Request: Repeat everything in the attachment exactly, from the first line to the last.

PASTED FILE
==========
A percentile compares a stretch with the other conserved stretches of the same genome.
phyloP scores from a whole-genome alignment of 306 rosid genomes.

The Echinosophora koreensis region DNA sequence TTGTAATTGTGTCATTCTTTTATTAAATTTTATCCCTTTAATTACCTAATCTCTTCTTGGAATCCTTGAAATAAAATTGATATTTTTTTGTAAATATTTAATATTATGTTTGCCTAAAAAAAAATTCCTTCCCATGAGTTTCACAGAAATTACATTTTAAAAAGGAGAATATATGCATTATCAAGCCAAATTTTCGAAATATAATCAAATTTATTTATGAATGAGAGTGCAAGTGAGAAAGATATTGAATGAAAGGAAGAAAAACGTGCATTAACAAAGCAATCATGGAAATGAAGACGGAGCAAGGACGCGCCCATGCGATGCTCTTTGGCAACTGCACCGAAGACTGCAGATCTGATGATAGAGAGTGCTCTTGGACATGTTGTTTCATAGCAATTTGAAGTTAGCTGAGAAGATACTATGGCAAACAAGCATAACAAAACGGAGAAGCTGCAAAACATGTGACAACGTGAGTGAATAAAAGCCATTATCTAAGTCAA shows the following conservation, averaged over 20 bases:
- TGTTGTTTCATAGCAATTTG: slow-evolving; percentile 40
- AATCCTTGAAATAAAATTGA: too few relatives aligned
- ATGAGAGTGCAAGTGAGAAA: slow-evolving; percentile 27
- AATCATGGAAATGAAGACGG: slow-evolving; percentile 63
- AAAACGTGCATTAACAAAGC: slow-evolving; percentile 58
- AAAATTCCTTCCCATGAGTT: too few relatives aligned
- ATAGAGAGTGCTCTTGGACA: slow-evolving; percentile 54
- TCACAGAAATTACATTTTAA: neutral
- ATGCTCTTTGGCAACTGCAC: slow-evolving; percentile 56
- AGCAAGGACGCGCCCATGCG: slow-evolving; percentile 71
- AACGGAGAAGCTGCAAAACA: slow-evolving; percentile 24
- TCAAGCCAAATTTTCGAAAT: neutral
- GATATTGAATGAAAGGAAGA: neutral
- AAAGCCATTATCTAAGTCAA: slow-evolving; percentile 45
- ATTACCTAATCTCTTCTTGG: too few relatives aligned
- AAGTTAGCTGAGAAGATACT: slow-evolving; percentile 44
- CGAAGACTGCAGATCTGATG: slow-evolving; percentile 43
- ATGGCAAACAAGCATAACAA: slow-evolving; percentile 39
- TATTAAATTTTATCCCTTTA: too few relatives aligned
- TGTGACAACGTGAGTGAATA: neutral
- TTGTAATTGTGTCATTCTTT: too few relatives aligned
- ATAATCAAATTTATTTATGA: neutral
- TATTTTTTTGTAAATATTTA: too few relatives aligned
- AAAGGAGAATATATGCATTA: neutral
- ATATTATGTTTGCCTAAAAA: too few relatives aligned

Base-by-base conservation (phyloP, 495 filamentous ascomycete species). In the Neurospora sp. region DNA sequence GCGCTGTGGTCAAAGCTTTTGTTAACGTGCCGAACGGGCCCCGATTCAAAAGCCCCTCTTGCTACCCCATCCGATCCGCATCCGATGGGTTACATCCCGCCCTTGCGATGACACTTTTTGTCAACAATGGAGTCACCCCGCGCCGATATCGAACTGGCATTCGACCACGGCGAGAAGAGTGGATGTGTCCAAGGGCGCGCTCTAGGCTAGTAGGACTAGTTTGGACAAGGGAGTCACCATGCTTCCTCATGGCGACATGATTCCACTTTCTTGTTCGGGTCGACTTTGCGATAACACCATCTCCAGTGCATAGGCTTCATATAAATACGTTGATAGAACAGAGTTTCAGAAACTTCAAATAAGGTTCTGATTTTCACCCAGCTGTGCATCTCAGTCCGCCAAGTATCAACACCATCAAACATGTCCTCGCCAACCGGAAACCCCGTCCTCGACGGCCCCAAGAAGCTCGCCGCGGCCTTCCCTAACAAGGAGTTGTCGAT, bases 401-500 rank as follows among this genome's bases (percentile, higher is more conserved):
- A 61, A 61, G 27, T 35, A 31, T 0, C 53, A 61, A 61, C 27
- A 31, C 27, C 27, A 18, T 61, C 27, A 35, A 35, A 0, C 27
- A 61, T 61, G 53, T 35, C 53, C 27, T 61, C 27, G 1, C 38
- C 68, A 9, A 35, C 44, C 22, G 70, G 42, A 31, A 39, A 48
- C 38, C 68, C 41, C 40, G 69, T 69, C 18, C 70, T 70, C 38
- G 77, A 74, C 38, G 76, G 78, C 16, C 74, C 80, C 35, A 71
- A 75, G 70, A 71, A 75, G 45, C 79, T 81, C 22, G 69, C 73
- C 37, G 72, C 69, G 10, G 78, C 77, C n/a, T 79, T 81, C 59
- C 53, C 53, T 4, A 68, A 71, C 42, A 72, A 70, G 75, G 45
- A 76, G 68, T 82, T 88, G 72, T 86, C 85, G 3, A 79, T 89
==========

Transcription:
A percentile compares a stretch with the other conserved stretches of the same genome.
phyloP scores from a whole-genome alignment of 306 rosid genomes.

The Echinosophora koreensis region DNA sequence TTGTAATTGTGTCATTCTTTTATTAAATTTTATCCCTTTAATTACCTAATCTCTTCTTGGAATCCTTGAAATAAAATTGATATTTTTTTGTAAATATTTAATATTATGTTTGCCTAAAAAAAAATTCCTTCCCATGAGTTTCACAGAAATTACATTTTAAAAAGGAGAATATATGCATTATCAAGCCAAATTTTCGAAATATAATCAAATTTATTTATGAATGAGAGTGCAAGTGAGAAAGATATTGAATGAAAGGAAGAAAAACGTGCATTAACAAAGCAATCATGGAAATGAAGACGGAGCAAGGACGCGCCCATGCGATGCTCTTTGGCAACTGCACCGAAGACTGCAGATCTGATGATAGAGAGTGCTCTTGGACATGTTGTTTCATAGCAATTTGAAGTTAGCTGAGAAGATACTATGGCAAACAAGCATAACAAAACGGAGAAGCTGCAAAACATGTGACAACGTGAGTGAATAAAAGCCATTATCTAAGTCAA shows the following conservation, averaged over 20 bases:
- TGTTGTTTCATAGCAATTTG: slow-evolving; percentile 40
- AATCCTTGAAATAAAATTGA: too few relatives aligned
- ATGAGAGTGCAAGTGAGAAA: slow-evolving; percentile 27
- AATCATGGAAATGAAGACGG: slow-evolving; percentile 63
- AAAACGTGCATTAACAAAGC: slow-evolving; percentile 58
- AAAATTCCTTCCCATGAGTT: too few relatives aligned
- ATAGAGAGTGCTCTTGGACA: slow-evolving; percentile 54
- TCACAGAAATTACATTTTAA: neutral
- ATGCTCTTTGGCAACTGCAC: slow-evolving; percentile 56
- AGCAAGGACGCGCCCATGCG: slow-evolving; percentile 71
- AACGGAGAAGCTGCAAAACA: slow-evolving; percentile 24
- TCAAGCCAAATTTTCGAAAT: neutral
- GATATTGAATGAAAGGAAGA: neutral
- AAAGCCATTATCTAAGTCAA: slow-evolving; percentile 45
- ATTACCTAATCTCTTCTTGG: too few relatives aligned
- AAGTTAGCTGAGAAGATACT: slow-evolving; percentile 44
- CGAAGACTGCAGATCTGATG: slow-evolving; percentile 43
- ATGGCAAACAAGCATAACAA: slow-evolving; percentile 39
- TATTAAATTTTATCCCTTTA: too few relatives aligned
- TGTGACAACGTGAGTGAATA: neutral
- TTGTAATTGTGTCATTCTTT: too few relatives aligned
- ATAATCAAATTTATTTATGA: neutral
- TATTTTTTTGTAAATATTTA: too few relatives aligned
- AAAGGAGAATATATGCATTA: neutral
- ATATTATGTTTGCCTAAAAA: too few relatives aligned

Base-by-base conservation (phyloP, 495 filamentous ascomycete species). In the Neurospora sp. region DNA sequence GCGCTGTGGTCAAAGCTTTTGTTAACGTGCCGAACGGGCCCCGATTCAAAAGCCCCTCTTGCTACCCCATCCGATCCGCATCCGATGGGTTACATCCCGCCCTTGCGATGACACTTTTTGTCAACAATGGAGTCACCCCGCGCCGATATCGAACTGGCATTCGACCACGGCGAGAAGAGTGGATGTGTCCAAGGGCGCGCTCTAGGCTAGTAGGACTAGTTTGGACAAGGGAGTCACCATGCTTCCTCATGGCGACATGATTCCACTTTCTTGTTCGGGTCGACTTTGCGATAACACCATCTCCAGTGCATAGGCTTCATATAAATACGTTGATAGAACAGAGTTTCAGAAACTTCAAATAAGGTTCTGATTTTCACCCAGCTGTGCATCTCAGTCCGCCAAGTATCAACACCATCAAACATGTCCTCGCCAACCGGAAACCCCGTCCTCGACGGCCCCAAGAAGCTCGCCGCGGCCTTCCCTAACAAGGAGTTGTCGAT, bases 401-500 rank as follows among this genome's bases (percentile, higher is more conserved):
- A 61, A 61, G 27, T 35, A 31, T 0, C 53, A 61, A 61, C 27
- A 31, C 27, C 27, A 18, T 61, C 27, A 35, A 35, A 0, C 27
- A 61, T 61, G 53, T 35, C 53, C 27, T 61, C 27, G 1, C 38
- C 68, A 9, A 35, C 44, C 22, G 70, G 42, A 31, A 39, A 48
- C 38, C 68, C 41, C 40, G 69, T 69, C 18, C 70, T 70, C 38
- G 77, A 74, C 38, G 76, G 78, C 16, C 74, C 80, C 35, A 71
- A 75, G 70, A 71, A 75, G 45, C 79, T 81, C 22, G 69, C 73
- C 37, G 72, C 69, G 10, G 78, C 77, C n/a, T 79, T 81, C 59
- C 53, C 53, T 4, A 68, A 71, C 42, A 72, A 70, G 75, G 45
- A 76, G 68, T 82, T 88, G 72, T 86, C 85, G 3, A 79, T 89